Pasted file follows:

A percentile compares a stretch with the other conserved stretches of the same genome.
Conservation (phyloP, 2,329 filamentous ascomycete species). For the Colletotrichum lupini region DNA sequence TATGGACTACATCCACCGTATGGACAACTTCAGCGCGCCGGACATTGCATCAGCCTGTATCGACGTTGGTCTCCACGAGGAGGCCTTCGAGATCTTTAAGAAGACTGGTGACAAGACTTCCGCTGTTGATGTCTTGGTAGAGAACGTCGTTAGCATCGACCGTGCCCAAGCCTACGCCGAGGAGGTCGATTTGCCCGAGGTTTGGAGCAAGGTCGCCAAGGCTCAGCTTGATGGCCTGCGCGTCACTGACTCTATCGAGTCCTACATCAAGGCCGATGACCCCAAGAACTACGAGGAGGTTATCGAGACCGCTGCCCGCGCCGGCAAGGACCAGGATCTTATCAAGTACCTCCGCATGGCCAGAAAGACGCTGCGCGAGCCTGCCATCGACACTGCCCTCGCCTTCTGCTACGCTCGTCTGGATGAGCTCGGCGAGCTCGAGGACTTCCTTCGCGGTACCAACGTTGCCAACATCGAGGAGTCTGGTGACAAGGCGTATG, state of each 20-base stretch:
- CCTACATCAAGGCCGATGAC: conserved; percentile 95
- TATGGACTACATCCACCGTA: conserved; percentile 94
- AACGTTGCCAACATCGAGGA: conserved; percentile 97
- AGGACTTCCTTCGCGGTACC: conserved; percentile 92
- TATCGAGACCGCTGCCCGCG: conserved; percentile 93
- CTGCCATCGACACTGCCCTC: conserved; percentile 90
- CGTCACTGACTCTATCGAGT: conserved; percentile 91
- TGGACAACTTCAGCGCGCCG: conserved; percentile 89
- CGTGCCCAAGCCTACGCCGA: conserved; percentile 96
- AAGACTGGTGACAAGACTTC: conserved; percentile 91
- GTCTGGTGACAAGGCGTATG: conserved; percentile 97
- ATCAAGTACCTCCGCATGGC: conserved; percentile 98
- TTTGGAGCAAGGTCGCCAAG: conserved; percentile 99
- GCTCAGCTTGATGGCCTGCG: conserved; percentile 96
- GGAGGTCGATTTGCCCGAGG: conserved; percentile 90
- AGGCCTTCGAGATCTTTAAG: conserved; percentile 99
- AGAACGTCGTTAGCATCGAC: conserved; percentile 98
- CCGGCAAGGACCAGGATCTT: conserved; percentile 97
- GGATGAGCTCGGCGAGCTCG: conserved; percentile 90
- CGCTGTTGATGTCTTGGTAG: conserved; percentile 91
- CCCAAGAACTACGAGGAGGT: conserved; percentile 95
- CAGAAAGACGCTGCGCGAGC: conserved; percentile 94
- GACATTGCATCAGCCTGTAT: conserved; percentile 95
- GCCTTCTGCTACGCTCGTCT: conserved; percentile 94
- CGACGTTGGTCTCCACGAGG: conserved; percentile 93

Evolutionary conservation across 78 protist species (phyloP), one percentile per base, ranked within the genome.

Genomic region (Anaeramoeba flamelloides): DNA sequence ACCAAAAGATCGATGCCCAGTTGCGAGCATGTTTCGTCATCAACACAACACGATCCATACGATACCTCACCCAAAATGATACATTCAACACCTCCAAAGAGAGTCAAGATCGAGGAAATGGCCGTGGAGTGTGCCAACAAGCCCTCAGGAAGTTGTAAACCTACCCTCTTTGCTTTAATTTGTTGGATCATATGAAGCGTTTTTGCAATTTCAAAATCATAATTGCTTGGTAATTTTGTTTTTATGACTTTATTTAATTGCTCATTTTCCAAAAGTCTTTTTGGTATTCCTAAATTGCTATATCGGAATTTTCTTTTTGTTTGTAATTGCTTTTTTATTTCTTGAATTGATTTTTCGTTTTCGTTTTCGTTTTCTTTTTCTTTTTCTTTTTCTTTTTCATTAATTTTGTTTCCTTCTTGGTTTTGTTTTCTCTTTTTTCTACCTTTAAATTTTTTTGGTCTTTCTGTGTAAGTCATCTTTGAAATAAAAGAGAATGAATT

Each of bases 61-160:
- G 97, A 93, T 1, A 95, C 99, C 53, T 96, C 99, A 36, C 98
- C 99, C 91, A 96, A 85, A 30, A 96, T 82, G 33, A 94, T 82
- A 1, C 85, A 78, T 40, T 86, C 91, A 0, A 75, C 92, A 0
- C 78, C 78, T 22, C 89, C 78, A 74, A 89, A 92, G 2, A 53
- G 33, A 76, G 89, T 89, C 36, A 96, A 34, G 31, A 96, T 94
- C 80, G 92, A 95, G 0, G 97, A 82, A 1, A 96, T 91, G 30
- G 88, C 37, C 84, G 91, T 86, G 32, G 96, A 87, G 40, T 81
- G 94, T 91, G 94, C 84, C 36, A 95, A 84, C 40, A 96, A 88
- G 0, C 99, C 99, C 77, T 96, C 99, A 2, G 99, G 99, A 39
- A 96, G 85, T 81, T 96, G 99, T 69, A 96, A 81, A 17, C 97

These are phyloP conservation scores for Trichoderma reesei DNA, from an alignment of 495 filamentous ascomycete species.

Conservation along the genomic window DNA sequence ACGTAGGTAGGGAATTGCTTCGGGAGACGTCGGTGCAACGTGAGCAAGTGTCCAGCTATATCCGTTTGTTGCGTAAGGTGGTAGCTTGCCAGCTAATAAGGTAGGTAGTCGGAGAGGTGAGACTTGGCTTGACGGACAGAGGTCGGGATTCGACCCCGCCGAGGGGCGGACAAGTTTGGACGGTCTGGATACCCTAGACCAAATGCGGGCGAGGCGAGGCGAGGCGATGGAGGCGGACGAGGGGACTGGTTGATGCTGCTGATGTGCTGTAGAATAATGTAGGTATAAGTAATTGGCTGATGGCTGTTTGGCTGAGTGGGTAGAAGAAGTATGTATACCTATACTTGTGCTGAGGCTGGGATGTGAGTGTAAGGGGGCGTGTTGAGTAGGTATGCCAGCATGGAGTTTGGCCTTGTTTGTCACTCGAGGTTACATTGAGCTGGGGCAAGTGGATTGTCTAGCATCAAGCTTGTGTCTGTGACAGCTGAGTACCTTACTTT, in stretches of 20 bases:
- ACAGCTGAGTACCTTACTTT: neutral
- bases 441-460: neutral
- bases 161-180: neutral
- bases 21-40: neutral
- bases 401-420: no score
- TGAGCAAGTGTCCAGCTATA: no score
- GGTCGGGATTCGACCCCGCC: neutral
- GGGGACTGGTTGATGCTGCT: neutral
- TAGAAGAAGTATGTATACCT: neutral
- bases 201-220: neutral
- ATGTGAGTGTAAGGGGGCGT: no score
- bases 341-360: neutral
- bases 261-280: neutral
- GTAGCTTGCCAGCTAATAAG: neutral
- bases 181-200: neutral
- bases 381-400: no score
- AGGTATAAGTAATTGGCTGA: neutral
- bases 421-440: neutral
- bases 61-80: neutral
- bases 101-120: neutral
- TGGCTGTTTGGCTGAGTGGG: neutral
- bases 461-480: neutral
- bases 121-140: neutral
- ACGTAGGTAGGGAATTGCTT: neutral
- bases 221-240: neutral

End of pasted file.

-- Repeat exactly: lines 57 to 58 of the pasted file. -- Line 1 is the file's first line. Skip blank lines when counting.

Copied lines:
- bases 181-200: neutral
- bases 381-400: no score